A reader writes:
On the debate over whether a third-party candidate would be a good idea, your reader who asks what it would look like if such a candidate actually won is spot-on:
Would he get better cooperation from the Republicans in Congress than Obama for anything significant? Would the Democrats embrace the guy who kicked their guy out? If the Congress was devoted first and foremost to governing the country, there might be a chance for an independent President to accomplish something.
The two parties would be united in trying to annihilate this upstart. It would be in their interests to show that such a candidate simply couldn't work. If presidents were independent of parties, those parties would lose their chance to control the sources of patronage when their party holds the White House. An independent victory would be a recipe for four years of utter gridlock.
Instead, a centrist third party should focus on winning seats in both the House and Senate. A grouping of as little as, say, eight to ten Senate seats would create a swing group any President could appeal to in order to break a deadlock on individual issues.
At the moment, the two-party system makes government an all-or-nothing issue. Neither Republicans nor Democrats have any reason to compromise with a President from the opposing party – and this is even more the case when sitting Representatives or Senators are subject to challenges from the purist wings of their parties, as happened with Tea Party challenges in the midterms. Their aim is to unseat the incumbent, so they block in order to make the President look bad. Hence the difficulties Obama has had in compromising – there's just no reason for the Republicans to give any ground, because that gives him victories.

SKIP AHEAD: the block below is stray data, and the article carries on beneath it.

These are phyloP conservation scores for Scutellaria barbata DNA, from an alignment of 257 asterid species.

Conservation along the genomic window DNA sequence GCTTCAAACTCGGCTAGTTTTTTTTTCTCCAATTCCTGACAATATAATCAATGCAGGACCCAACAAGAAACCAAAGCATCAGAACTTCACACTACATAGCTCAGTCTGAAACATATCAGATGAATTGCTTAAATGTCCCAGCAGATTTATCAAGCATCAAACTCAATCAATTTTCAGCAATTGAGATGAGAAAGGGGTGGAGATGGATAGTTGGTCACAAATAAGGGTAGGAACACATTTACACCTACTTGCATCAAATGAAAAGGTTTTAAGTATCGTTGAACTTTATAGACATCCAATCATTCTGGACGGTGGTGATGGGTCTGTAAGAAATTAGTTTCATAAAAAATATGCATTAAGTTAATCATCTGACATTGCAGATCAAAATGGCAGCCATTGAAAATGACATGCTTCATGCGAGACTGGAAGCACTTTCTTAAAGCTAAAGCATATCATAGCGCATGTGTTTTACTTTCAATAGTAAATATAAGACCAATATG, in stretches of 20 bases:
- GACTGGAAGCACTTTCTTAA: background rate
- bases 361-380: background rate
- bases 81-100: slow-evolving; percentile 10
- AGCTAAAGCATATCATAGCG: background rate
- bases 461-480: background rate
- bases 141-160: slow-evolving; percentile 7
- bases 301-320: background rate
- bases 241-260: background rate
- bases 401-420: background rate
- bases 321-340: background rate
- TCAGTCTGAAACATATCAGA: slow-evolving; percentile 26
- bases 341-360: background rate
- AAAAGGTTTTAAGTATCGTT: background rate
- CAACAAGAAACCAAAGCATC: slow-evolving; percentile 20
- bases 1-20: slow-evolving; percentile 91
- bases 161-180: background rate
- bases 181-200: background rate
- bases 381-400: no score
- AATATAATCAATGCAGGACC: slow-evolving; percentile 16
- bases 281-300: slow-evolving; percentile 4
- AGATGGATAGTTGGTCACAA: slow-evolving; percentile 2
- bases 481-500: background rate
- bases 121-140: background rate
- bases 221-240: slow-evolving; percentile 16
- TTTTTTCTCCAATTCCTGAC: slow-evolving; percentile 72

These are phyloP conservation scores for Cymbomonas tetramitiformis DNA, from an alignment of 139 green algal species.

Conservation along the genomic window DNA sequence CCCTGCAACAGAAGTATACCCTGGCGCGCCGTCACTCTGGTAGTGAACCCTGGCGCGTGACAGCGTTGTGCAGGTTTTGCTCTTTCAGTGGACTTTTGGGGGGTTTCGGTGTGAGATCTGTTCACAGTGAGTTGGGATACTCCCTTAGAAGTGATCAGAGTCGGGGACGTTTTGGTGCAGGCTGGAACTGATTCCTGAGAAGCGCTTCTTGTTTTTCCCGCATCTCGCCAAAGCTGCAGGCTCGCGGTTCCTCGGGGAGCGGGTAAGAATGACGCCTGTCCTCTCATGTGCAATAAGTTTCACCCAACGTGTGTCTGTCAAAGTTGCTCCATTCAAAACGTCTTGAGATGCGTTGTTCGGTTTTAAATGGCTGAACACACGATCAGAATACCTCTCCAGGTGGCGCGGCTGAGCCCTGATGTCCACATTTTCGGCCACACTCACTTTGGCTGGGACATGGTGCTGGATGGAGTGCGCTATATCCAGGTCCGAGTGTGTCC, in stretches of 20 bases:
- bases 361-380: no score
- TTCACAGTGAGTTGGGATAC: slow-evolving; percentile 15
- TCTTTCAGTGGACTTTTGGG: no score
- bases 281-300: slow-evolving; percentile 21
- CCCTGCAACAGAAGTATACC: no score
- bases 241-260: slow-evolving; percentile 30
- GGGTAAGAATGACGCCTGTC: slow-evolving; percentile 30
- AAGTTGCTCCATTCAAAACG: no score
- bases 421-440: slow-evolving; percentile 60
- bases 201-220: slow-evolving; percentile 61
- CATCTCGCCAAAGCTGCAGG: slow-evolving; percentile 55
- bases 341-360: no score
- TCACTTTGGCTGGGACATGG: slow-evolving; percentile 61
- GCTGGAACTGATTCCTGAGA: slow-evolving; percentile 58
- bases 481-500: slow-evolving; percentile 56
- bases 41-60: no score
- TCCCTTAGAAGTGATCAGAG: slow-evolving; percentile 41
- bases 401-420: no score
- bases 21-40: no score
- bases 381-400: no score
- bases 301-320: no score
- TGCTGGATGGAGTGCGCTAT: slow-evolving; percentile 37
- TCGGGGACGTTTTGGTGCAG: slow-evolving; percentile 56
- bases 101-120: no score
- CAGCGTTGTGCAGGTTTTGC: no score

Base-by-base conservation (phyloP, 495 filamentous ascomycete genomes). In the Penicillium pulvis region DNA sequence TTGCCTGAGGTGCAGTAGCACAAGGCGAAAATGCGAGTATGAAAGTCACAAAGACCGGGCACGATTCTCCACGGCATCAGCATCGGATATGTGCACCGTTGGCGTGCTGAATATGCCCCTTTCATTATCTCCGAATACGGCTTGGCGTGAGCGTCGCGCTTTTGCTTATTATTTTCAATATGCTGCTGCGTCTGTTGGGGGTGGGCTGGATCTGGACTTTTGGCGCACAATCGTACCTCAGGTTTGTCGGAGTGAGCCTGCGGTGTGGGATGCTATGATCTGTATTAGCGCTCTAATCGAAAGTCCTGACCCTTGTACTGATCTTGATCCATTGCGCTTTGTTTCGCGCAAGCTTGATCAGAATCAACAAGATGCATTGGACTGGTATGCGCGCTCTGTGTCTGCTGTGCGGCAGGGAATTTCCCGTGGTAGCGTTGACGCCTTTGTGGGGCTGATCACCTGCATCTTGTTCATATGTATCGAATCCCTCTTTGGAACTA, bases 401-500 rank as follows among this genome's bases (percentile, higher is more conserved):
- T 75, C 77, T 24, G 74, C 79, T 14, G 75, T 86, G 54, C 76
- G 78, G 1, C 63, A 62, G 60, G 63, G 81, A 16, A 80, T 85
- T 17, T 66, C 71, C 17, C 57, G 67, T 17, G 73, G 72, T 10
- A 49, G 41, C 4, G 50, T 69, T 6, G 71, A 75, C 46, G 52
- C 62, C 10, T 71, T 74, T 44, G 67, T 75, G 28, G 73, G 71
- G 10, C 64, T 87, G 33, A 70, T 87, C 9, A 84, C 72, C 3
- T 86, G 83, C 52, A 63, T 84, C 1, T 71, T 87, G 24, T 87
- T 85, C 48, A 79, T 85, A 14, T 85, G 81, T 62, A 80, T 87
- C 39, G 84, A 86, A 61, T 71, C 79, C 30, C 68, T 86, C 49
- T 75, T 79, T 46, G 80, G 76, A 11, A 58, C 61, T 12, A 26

Another agrees with focusing on the legislature:
Look at the balance in the U.S. Senate, or more locally for me in the Virginia State House, and the possibilities are clear: three or four focused races by a third, independent party could affect the power in the Senate. Simply look at Nevada in 2010, with Reid clearly at risk (by all rights he should have been beaten), and Angle challenging from the far right. I think anyone with some financial backing and actual support (that Angle didn't get from the Republicans) could have taken that seat. Pick three more across the country and you've got a start to real change.
The problem with the Tea Party idea was that they relied on the logistics and support of the GOP to get elected. Neither the Tea Party nor the GOP were ever going to survive that marriage and the results in 2012 will probably bear that out – I believe the Democrats will add a few seats in the Senate and re-take the House. The reason it didn't work is because the Tea Party wasn't an independent party and the GOP was simply selling its soul at the crossroads in order to take back Congress. Unfortunately, the bill is now due.
Jonathan Bernstein recently advised what a third-party candidate should look like.